The European Central Bank (ECB) has taken a significant step toward the introduction of a digital euro, signaling the beginning of a critical phase in the evolution of digital currencies. Several countries have already introduced central bank digital currencies (CBDCs), with China testing a prototype digital yuan with over 200 million users and India preparing for a pilot program. Approximately 130 countries, representing 98% of the global economy, are exploring digital currencies, reflecting a widespread acknowledgment of the transformative potential of this technology.
The ECB’s recent move to establish a pilot program that could lead to the creation of a digital euro for the 20 countries that share the common currency represents a milestone in the digital currency landscape. This development positions the ECB as the first heavyweight Western central bank to take concrete steps in the CBDC direction, setting a potential global precedent for others to follow.
Proponents of CBDCs argue that these digital currencies will modernize payment systems by introducing new functionalities and providing an alternative to physical cash, which is experiencing a decline. However, there are lingering questions about the true advantages of CBDCs, with adoption rates remaining low in countries like Nigeria, which has embraced them. Additionally, there have been public protests against the ECB’s plans, highlighting concerns about privacy and government surveillance.
Commercial banks are apprehensive about the costs and potential loss of deposits as customers may move their funds into central bank accounts. Developing countries are concerned that easily accessible digital currencies such as the digital dollar, euro, or yuan could disrupt their financial systems.
The ECB’s plan has garnered significant attention from the global community. Josh Lipsky, who oversees a global CBDC tracker at the Atlantic Council, emphasized the importance of the ECB’s actions, stating, “It is one of the biggest central banks, so if it comes up with answers to the privacy and cybersecurity issues and the ability to use it offline, it will be very influential.”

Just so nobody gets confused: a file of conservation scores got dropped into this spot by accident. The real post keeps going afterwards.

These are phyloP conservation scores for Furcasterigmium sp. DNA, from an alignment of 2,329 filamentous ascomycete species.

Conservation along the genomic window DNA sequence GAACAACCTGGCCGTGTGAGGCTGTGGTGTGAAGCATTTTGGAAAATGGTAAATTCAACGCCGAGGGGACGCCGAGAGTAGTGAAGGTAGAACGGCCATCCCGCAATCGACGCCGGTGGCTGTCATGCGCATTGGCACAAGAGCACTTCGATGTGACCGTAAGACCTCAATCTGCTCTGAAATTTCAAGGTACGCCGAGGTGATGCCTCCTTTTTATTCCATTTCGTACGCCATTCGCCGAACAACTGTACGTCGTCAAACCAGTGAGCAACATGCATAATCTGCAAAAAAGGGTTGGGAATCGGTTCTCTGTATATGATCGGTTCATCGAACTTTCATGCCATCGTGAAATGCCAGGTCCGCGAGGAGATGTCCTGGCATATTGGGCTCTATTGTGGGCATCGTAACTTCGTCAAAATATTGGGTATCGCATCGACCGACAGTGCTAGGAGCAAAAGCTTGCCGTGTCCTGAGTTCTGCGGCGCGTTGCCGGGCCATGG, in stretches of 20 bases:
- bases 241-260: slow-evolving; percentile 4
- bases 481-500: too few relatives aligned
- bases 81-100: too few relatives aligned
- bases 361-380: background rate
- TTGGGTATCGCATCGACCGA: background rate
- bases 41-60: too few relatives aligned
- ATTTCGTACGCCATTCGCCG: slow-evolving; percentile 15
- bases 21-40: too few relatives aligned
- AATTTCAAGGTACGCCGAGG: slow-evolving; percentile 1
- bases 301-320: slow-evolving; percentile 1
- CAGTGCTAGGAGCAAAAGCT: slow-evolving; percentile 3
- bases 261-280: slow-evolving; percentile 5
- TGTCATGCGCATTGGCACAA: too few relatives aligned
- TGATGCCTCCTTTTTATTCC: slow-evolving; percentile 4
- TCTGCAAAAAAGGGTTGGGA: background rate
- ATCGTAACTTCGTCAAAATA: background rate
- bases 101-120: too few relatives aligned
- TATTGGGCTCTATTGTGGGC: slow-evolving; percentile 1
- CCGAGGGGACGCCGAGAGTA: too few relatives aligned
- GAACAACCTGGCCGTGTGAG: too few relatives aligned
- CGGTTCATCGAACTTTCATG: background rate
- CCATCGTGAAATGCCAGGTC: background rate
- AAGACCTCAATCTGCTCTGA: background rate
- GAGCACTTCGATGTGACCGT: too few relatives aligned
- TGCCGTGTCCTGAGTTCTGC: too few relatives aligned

Central banks worldwide took action following Facebook’s announcement five years ago about its plans to launch a separate currency. Policymakers, however, have yet to fully convince many of the necessity of CBDCs. While the ECB’s Fabio Panetta argued that a digital euro would “future-proof” the currency and reduce reliance on U.S.-based credit card payment systems, there are still questions about the unique advantages of retail CBDCs compared to commercial bank money.
Experts are struggling to pinpoint the distinct capabilities of a retail CBDC that cannot be replicated using traditional commercial bank money. The risk of creating a two-tier system, where CBDCs have different functionalities or data disclosure rules than bank accounts, has also been raised. The fundamental question in this context is, “What is money?”
The introduction of retail CBDCs by the U.S. Federal Reserve or the Bank of Japan remains uncertain. India could serve as an effective testing ground for CBDCs due to its relatively open economy. In contrast, Canada and some other countries appear to be proceeding cautiously, and those that have already adopted CBDCs are observing limited public interest.
The Bahamas, which launched the world’s first digital currency in 2020, reported an 11% decline in personal transactions for its SandDollar in the first seven months of the year, with wallet top-ups decreasing significantly. Nigeria’s eNaira adoption has been “disappointingly low,” with 98.5% of wallets going unused.
The International Monetary Fund (IMF) is actively assisting dozens of countries with their CBDC plans and is working on an XC platform designed to process or “settle” CBDC transactions. The IMF is set to publish a how-to guide to help countries navigate the CBDC landscape.
The choices made by the ECB and India, along with the development of technologies, could help define a global standard for CBDCs, similar to VHS’s impact during the early days of the videotape era. The overarching question surrounding the development of CBDCs remains focused on how they can improve the financial system.